Aille considered as the water, cool and delicious, closed over him. If he could not bring about change, then he would fail and bring shame to Pluthrak. Therefore, he could not fail. He must succeed, whatever the cost.

    He swam with long, joyous strokes, feeling the water cleanse his body and invigorate his nerves. The alien ocean at Pascagoula had been acceptable, but these salts had been specially formulated to soothe Jao sensibilities. Narvo was clever, indeed, to fabricate such a marvel to entice and impress his guests.

    Finally, he surfaced and shook the water from his eyes. Yaut was still waiting where he had left him, more or less patiently, with Tully nearby. But he saw the human female watching him too, from over by the wall, along with the man who had accompanied her. Aille headed for the simulated shore with powerful strokes.



    Jao everywhere, so many, it made Gabe Tully's teeth ache. He wanted to leave the noisy, crowded reception hall with its ostentatious pools, but Yaut had a constant eye upon him, even though the Subcommandant was busy attending to whatever social amenities Jao recognized and thought necessary.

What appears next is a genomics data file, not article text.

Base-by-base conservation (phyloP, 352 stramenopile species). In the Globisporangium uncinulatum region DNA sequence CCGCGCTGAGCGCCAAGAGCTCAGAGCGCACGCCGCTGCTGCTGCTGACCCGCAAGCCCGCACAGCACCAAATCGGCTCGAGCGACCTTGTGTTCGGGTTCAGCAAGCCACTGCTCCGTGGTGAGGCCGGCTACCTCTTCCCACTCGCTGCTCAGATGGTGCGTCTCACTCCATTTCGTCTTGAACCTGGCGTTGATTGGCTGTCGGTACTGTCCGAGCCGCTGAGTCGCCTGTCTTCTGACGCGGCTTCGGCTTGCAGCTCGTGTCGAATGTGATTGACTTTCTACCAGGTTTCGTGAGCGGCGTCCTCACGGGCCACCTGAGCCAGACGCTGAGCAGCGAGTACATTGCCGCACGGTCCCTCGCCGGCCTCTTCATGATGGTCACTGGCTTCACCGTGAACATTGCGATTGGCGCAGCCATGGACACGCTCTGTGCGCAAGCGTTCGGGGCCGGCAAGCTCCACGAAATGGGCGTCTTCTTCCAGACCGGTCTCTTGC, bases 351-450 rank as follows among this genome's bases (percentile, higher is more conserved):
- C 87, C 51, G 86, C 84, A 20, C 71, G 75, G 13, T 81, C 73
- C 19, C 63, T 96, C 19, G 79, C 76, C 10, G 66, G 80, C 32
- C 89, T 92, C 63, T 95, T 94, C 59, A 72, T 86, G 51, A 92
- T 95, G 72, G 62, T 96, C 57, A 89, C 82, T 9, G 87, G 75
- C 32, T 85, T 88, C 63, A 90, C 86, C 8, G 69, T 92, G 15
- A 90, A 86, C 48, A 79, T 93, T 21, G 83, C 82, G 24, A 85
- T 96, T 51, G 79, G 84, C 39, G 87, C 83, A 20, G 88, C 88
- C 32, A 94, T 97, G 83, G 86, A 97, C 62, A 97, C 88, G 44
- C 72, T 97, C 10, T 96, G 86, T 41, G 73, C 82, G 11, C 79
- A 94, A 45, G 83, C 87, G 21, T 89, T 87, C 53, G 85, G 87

The woman who had approached Aille, though, had looked familiar, the cropped blonde hair, the large blue-gray eyes. She wore a long, shimmering silver dress that must have cost a bundle. He sorted through his memory, seeking until he had it. She was Caitlin Stockwell, daughter of the ultimate collaborator, so-called "President" Stockwell!

    Ice flooded through him. She was allowed access to this kind of luxury, while, outside, America deteriorated just that much more every day. Only the Jao and those who played ball with them were allowed to be civilized now. The rest of America could go to hell for the crime of having fought the hardest for their freedom.